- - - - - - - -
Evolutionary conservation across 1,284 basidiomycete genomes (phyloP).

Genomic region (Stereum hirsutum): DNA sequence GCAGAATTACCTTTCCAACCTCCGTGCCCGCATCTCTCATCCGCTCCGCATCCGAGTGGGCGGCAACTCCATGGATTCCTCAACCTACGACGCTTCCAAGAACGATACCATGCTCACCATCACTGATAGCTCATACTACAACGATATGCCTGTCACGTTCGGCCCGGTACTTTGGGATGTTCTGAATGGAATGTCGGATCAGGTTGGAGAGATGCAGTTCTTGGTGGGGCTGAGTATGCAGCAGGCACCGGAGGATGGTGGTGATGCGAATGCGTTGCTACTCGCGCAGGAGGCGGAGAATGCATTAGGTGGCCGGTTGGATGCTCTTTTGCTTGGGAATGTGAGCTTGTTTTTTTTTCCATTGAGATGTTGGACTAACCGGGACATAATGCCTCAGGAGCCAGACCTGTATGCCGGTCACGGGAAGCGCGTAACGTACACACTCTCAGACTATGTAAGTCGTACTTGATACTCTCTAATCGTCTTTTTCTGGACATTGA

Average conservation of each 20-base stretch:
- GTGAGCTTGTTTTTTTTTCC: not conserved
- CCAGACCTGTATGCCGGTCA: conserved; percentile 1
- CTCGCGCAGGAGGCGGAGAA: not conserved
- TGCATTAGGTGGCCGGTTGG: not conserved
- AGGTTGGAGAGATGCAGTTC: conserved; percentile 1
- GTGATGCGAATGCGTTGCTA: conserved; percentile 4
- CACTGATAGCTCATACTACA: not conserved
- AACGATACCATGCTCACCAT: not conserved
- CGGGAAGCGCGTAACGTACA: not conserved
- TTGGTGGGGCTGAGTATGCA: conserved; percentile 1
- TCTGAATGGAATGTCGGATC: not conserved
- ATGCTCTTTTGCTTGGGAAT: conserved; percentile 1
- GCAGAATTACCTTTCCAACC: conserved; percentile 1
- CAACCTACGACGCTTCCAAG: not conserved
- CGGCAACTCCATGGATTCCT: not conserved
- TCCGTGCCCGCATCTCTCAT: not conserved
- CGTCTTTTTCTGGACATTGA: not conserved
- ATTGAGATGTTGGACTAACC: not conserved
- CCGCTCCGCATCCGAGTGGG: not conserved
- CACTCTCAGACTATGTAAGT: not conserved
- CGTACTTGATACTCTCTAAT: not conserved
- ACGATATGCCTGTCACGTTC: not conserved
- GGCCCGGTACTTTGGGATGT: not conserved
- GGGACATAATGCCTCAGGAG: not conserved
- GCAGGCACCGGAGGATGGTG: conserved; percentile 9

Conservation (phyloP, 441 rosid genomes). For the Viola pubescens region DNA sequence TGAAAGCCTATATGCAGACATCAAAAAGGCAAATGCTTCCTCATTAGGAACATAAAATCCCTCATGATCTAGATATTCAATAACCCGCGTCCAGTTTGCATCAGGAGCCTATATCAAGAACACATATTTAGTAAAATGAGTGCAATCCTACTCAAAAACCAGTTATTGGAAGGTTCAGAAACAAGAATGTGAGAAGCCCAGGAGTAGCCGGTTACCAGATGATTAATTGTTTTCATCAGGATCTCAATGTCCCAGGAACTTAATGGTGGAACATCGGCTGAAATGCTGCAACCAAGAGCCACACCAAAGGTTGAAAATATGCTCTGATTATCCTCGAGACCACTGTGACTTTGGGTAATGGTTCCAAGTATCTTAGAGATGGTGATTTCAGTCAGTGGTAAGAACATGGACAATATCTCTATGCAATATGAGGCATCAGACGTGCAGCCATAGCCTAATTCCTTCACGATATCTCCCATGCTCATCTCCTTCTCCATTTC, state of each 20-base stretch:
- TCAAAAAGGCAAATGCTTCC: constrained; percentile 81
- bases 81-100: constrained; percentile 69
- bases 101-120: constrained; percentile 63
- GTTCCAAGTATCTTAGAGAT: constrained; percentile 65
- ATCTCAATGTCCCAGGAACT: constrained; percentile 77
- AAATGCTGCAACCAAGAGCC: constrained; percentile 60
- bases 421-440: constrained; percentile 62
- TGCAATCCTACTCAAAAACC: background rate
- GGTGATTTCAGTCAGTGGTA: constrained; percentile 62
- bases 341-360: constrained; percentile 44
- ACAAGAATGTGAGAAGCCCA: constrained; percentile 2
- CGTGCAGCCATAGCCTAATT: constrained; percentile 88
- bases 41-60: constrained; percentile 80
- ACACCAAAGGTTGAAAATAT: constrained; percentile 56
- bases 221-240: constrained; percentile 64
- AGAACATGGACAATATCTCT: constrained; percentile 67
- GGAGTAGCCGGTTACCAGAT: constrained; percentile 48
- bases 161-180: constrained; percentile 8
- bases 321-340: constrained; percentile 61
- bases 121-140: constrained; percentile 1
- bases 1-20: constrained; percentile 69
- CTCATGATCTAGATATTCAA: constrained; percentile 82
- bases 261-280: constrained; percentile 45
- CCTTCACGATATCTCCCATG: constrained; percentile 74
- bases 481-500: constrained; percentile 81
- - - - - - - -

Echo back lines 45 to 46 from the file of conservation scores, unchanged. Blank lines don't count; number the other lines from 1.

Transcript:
- AGAACATGGACAATATCTCT: constrained; percentile 67
- GGAGTAGCCGGTTACCAGAT: constrained; percentile 48